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Hagerman Connection Blog

7 Essentials for an Efficient Engineering Simulation

Posted by Hagerman & Company on Feb 9, 2018 9:00:00 AM




The ability to run simulations for projects allows designers and engineers to verify assumptions, validate approaches, and identify the most cost-effective – and optimized - solutions before finalizing a design and sending it to production.

Not to mention, simulation helps companies meet cost targets, stay on budget, and meet tight deadlines.

With the aid of well-designed simulations, manufacturers can expect to produce fewer prototypes, create more innovative design solutions, shorten the physical testing phase, reduce time-to-market, and encounter less rework.

Essential Elements of an Effective Simulation

To get the most out of a design simulation, follow these seven best practices to make sure you’re well positioned to render the most accurate and relevant results:

1. Assemble a Well-Trained Team 



Accurate simulation starts with a well-trained team of designers and engineers who understand how to best leverage available data and technologies to optimize results.

To ensure that everyone has the right skillset, make training available to the right people in the company.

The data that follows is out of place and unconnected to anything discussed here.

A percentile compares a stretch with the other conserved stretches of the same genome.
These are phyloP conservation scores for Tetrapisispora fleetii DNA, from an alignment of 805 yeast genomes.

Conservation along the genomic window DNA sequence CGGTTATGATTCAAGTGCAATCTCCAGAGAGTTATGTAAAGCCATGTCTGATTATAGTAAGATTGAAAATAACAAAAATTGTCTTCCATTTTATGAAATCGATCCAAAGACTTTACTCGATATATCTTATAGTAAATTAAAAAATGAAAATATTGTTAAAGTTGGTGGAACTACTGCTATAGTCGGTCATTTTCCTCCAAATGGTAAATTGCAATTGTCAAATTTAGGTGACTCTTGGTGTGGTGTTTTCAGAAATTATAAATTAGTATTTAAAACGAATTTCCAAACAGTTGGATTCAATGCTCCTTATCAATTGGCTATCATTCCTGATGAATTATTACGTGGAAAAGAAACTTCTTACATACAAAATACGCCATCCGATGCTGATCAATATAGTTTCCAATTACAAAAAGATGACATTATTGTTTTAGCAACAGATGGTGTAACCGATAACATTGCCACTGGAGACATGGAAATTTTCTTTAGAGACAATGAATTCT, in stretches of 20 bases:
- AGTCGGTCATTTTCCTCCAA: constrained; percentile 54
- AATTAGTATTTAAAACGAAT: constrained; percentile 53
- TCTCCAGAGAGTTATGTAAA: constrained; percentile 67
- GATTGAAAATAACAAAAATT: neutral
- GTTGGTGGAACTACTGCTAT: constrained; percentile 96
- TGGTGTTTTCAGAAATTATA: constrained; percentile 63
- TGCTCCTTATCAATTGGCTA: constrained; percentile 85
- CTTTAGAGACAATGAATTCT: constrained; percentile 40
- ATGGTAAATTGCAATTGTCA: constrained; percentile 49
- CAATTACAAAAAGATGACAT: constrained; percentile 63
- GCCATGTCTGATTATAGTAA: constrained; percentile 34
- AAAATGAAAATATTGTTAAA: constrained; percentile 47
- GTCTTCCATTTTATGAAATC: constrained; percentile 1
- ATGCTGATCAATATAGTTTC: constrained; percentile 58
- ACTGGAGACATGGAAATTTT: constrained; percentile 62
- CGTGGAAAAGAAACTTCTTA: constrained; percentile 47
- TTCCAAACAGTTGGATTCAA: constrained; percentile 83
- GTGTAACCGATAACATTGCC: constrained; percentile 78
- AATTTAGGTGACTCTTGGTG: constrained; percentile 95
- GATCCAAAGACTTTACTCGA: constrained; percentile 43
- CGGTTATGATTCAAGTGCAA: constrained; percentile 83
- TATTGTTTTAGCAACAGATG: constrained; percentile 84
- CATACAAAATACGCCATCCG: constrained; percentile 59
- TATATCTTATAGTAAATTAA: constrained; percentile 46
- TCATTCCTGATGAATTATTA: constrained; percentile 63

Establish management support by communicating the value of simulation, so not only will leadership make simulation a priority but also allocate the resources required for the proper education of your team.

2. Start With a Simple Model 

When you throw in too many variables all at once, you may not be able to isolate the factors that would determine the outcomes you’re looking for.

Identify the key assumptions and start with a simple model to test those factors.

You can also start with a pilot project that has a smaller scope and shorter timeline.

You can always add complexity later on to bring the model closer to a real-life scenario after you have identified the key components necessary to help you achieve the desired outcomes.

3. Conduct Simple Analysis To Prove the Model

After you have set up a model, conduct simple analyses to validate assumptions and verify your design approach.